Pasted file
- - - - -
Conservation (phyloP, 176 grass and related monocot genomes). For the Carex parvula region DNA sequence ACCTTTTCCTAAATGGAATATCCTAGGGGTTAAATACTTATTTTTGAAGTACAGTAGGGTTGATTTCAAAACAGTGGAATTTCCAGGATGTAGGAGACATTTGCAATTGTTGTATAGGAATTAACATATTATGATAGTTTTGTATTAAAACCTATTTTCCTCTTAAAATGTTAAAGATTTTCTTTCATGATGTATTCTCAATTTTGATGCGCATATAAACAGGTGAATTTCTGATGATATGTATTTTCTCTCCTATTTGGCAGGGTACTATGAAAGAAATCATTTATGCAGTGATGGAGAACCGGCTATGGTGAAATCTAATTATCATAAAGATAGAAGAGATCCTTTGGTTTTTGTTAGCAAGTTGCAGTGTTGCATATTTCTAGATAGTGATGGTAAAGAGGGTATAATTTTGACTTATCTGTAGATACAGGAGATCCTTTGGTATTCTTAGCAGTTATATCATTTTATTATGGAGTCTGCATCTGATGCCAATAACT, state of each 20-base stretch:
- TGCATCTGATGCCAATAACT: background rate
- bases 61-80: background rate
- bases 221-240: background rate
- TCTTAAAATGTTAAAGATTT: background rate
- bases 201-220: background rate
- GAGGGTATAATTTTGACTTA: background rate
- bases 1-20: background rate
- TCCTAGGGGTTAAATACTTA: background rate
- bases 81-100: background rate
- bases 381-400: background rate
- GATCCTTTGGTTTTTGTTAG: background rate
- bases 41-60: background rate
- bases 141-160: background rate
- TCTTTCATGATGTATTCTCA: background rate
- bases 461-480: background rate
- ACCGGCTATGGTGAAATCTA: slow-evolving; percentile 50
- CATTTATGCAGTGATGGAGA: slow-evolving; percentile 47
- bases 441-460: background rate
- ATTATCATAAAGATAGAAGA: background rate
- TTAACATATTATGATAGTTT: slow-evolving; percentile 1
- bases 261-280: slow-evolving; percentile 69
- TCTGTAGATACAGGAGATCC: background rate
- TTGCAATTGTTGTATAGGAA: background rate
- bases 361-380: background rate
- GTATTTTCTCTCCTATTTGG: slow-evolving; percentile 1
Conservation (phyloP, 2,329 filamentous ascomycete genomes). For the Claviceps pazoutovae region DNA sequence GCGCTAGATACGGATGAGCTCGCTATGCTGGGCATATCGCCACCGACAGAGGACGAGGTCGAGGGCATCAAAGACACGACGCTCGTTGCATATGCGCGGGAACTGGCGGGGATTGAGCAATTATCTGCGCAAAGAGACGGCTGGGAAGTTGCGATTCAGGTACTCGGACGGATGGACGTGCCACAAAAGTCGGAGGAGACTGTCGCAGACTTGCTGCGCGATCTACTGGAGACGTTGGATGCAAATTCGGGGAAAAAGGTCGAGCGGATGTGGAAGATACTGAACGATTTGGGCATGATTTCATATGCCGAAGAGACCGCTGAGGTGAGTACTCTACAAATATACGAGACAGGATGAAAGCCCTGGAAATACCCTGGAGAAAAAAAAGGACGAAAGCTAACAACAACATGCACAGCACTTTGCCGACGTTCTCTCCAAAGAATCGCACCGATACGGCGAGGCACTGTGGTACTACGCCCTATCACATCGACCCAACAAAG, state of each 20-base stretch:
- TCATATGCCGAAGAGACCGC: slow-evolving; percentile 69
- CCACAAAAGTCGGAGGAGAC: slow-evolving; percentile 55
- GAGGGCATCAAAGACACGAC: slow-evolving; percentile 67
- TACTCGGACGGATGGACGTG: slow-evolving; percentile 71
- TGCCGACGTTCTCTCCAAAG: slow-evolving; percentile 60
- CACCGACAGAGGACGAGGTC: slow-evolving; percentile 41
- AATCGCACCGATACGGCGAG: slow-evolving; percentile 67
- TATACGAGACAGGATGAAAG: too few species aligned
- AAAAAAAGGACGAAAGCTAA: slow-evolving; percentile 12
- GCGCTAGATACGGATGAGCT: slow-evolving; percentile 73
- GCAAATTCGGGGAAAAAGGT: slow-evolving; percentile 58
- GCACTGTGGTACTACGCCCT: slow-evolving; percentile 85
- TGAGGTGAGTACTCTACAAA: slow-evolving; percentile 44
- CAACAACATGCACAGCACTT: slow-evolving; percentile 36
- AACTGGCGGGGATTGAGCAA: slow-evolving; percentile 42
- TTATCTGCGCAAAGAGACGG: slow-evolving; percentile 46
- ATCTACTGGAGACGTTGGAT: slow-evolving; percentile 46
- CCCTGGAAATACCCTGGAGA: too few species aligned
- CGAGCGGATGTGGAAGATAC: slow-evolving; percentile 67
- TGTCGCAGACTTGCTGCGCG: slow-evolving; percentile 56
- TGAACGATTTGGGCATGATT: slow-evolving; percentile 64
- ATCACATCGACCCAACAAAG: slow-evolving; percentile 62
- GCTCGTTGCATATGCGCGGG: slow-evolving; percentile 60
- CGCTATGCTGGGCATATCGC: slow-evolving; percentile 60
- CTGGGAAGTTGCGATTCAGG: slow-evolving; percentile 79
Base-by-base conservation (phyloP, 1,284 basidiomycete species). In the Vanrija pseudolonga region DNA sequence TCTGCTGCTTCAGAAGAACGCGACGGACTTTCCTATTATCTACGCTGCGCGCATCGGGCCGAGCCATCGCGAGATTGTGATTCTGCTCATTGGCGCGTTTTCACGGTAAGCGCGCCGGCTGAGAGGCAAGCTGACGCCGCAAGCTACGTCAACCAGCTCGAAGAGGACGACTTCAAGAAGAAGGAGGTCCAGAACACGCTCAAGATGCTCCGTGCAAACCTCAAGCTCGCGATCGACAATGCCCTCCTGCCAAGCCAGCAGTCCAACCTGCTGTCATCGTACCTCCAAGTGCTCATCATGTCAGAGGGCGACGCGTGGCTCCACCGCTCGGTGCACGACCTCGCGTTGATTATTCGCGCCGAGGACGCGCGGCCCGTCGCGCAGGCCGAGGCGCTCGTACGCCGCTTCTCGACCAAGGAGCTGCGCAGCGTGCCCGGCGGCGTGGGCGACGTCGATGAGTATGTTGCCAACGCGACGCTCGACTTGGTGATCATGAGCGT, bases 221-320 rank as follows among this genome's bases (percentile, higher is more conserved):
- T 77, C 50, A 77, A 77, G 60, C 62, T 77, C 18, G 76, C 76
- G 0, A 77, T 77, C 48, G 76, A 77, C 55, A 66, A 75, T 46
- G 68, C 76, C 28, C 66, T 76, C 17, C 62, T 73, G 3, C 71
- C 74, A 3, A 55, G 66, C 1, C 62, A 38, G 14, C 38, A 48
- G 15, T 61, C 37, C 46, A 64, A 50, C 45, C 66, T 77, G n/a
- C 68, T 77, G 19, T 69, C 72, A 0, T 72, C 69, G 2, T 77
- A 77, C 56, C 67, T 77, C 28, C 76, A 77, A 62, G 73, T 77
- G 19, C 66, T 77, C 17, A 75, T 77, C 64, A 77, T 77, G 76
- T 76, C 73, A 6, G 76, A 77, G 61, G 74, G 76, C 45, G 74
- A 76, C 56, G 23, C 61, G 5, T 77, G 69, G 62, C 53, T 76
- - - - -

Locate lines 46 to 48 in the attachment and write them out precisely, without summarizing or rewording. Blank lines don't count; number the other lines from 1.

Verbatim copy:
- CGAGCGGATGTGGAAGATAC: slow-evolving; percentile 67
- TGTCGCAGACTTGCTGCGCG: slow-evolving; percentile 56
- TGAACGATTTGGGCATGATT: slow-evolving; percentile 64